It's a wrap! Symfony 2.2.0 is now available and this is the first Symfony2 release that was driven by our new release process. First and foremost, I want to sincerely thank the Symfony community (developers, authors, bloggers, speakers, ...) who helped us on this release; everybody did a wonderful job in implementing new features, writing documentation for them, and fixing, tweaking, enhancing our existing code base.

Numbers

What can I say about this new release? As planned, Symfony 2.2.0 took 6 months and is made of 711 pull requests containing 2,035 commits and submitted by 44 developers for the code (47,191 additions and 13,512 deletions); documentation enjoyed 1,312 commits by 41 authors (13,038 additions and 3,336 deletions).

2,035 commits on a 6 month period means that, on average, 11 commits were pushed every single day. 711 pull requests means 4 pull requests merged per day.

Features

Numbers are not that interesting when it comes to upgrading, so what about the new features and the major changes? I won't list them all as most of them were discussed on this blog during the last few months:

Symfony 2.2 also comes with two new components that were extracted from existing code:

Documentation

The documentation team has been hard at work and all the new features and changes are already documented in the official documentation. It also comes with some nice new cookbooks and chapters.

Upgrading

Upgrading from 2.1 to 2.2 should be relatively easy as reported by many developers on the mailing-lists and on Twitter.

The first step is to update your composer.json file and run composer.phar update:

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diff --git a/composer.json b/composer.json
index 8f905d7..c2d7588 100644
--- a/composer.json
+++ b/composer.json
@@ -6,18 +6,18 @@
     },
     "require": {
         "php": ">=5.3.3",
-        "symfony/symfony": "2.1.*",
-        "doctrine/orm": ">=2.2.3,<2.4-dev",
-        "doctrine/doctrine-bundle": "1.0.*",
+        "symfony/symfony": "2.2.*",
+        "doctrine/orm": "~2.2,>=2.2.3",
+        "doctrine/doctrine-bundle": "1.2.*",
         "twig/extensions": "1.0.*",
         "symfony/assetic-bundle": "2.1.*",
-        "symfony/swiftmailer-bundle": "2.1.*",
-        "symfony/monolog-bundle": "2.1.*",
-        "sensio/distribution-bundle": "2.1.*",
-        "sensio/framework-extra-bundle": "2.1.*",
-        "sensio/generator-bundle": "2.1.*",
-        "jms/security-extra-bundle": "1.2.*",
-        "jms/di-extra-bundle": "1.1.*"
+        "symfony/swiftmailer-bundle": "2.2.*",
+        "symfony/monolog-bundle": "2.2.*",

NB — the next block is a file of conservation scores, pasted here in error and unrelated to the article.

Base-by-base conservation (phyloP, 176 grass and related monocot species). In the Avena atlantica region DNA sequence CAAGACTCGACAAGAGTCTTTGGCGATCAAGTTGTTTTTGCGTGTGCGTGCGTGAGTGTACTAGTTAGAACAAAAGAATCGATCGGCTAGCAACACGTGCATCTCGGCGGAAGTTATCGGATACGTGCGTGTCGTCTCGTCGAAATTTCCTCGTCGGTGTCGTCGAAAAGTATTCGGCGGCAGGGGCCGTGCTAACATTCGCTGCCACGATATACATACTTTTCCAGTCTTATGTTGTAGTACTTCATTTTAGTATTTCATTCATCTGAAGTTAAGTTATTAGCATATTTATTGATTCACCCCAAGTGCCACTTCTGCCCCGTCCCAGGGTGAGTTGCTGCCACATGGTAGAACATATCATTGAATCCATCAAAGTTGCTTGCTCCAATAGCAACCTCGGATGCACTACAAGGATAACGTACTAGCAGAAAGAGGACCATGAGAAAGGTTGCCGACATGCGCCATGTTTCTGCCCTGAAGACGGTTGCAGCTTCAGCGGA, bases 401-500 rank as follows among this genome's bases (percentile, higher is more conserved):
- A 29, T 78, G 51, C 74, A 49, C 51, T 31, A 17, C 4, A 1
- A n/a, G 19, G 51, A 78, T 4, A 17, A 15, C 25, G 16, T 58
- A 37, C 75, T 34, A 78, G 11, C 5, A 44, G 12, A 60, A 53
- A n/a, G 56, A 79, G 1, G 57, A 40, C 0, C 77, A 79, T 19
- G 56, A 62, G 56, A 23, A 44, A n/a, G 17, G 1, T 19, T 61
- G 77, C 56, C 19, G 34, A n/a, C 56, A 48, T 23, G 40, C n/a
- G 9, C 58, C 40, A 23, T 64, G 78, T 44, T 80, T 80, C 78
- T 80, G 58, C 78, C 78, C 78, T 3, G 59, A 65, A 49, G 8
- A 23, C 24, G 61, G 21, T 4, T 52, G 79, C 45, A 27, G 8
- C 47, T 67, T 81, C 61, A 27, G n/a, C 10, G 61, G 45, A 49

+        "sensio/distribution-bundle": "2.2.*",
+        "sensio/framework-extra-bundle": "2.2.*",
+        "sensio/generator-bundle": "2.2.*",
+        "jms/security-extra-bundle": "1.4.*",
+        "jms/di-extra-bundle": "1.3.*"
     },
     "scripts": {
         "post-install-cmd": [
@@ -36,9 +36,12 @@
     "config": {
         "bin-dir": "bin"
     },
-    "minimum-stability": "dev",
+    "minimum-stability": "alpha",
     "extra": {
         "symfony-app-dir": "app",
-        "symfony-web-dir": "web"
+        "symfony-web-dir": "web",
+        "branch-alias": {
+            "dev-master": "2.2-dev"
+        }
     }
 }

Then, read the UPGRADE document carefully and do whatever is explained there (you might also need to read the UPGRADE instructions for the Symfony Standard Edition).

Optionally, you can also make changes that will make your application more compatible with Symfony 3.0.

Installing

If you are starting a new project on Symfony 2.2, based on the full-stack framework, you have several options:

  • Create a new project via Composer (recommended):

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    $ php composer.phar create-project symfony/framework-standard-edition somewhere/ 2.2.0``
    
  • Download an archive for the Symfony Standard Edition;

If you are using some of the Symfony components in your new application, just use the 2.2.0 version or the 2.2 branch:

What's next?

So, what's next? According to our release process, Symfony 2.3 will be released at the end of May 2013 and it will be the first long term support release. That's also the version that is going to be used by Drupal 8 and Laravel 4 to name just a couple of Open-Source projects that rely on the Symfony Components.

Thank you for your continued support and happy Symfony!